At this point, they have ideas of change and self-rescue. But the nine AA interviewees realised that they were not able to complete or endure the abstinence process alone; they were still vulnerable in their state of mind, and needed help from support groups. Alcoholics are often motivated; they "want to live" and "want to win," and abstinence is the only hope. Interviewee 26 emphasised that, "I didn't drink myself to death in the end, so I've got to keep on living as best I can."
If alcohol-dependent persons can exhibit resolve, their lives will be turned around. They can take the key step into the Ongoing Process, finding ways to continue abstinence and get support.
There are three aspects to this: strength from others' support, self-prompting, and self-help and helping others and all are essential for the success of any attempt to remain abstinent. It is an indefinite process. Support comes from self-help groups and families. In the self-help groups, sufferers exchange experiences, communication and hopes. Recovering alcoholics pool resources. They go to AA meetings every day, and offer and receive respect and concern. When they have emotional problems, they turn to counsellors, pray, or read the Anningjing (Serenity Prayer).
In addition, family members who stand by in the background, and who give encouragement or accompany sufferers to self-help group meetings, are also a motivating force. Interviewee 23 said,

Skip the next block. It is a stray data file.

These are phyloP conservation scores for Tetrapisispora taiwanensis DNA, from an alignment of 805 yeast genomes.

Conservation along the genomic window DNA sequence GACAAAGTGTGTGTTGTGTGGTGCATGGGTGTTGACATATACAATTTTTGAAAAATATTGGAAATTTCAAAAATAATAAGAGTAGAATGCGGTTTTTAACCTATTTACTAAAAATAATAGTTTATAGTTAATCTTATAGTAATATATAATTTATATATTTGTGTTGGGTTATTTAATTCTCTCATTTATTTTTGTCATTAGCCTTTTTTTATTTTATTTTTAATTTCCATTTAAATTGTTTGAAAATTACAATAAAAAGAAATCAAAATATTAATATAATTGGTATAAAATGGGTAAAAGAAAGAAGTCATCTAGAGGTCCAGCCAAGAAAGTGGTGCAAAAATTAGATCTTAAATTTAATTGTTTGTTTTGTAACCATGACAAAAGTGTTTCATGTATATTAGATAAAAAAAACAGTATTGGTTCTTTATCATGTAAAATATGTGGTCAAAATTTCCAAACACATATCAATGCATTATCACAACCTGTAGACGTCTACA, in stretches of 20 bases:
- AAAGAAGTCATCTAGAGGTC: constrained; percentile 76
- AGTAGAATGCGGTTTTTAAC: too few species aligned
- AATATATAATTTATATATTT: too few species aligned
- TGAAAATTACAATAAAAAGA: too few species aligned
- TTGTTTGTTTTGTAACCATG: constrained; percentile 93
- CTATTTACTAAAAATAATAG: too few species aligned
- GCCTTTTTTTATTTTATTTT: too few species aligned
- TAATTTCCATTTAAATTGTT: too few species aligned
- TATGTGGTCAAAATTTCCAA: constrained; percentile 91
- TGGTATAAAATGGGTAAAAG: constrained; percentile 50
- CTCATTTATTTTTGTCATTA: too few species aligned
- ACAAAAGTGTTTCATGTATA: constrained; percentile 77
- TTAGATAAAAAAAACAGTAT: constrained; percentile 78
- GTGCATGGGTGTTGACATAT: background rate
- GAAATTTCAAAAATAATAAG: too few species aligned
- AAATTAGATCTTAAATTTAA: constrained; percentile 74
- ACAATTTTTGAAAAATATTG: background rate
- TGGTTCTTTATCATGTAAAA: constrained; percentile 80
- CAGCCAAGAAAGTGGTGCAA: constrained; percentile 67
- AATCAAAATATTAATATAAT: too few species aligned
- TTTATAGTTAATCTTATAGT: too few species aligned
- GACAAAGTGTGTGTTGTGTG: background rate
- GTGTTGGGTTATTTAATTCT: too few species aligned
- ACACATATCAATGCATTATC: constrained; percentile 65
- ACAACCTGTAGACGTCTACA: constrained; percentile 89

"During that time when I just beginning to go to AA, my sisters took turns to take me there...... one came on Monday, Wednesday, and Friday, the other on Tuesday, Thursday, and Saturday. After work, they came to my company and took me to the meetings...... At that time I had to also muster a great deal of courage, I wanted my family members to see me dry out."
Interviewees were asked to carry out a "recovery plan" to win praise and develop more positive attitudes. They had to constantly be on their guard against the Influencing Factors, and avoid "taking a glass." Interviewee 24 said that alcohol is like a monster that always waits for a chance to attack you.
"This group has strategies like, 'No matter what, don't take a glass of alcohol,' because if I take it, I'll just completely lose control."
Self-help and helping others not only mean the alcohol-dependent can get support, but also, through sharing of individual experience with new members, can help other people. At the same time, they can learn from the experiences of new members, maintain their own sobriety and ensure that they do not fall back into the IAA cycle. Interviewee 24 said, "Helping people is the best way to stay vigilant myself." Alcoholics can get their lives on track and, eventually, regain their freedom if they consistently resist drinking. Interviewee 22 said,
When I was in abstinence periods, the craving would always be there. I don't know when, but, eventually, I became a completely free man. Now, I don't avoid convenience stores or street vendors that sell alcohol.
In this process, alcohol-dependent persons have stayed dry, and changed their mindset. They can handle their emotional problems and interpersonal conflicts, and show gratitude. They have found balance in life, without alcohol, and stay sober.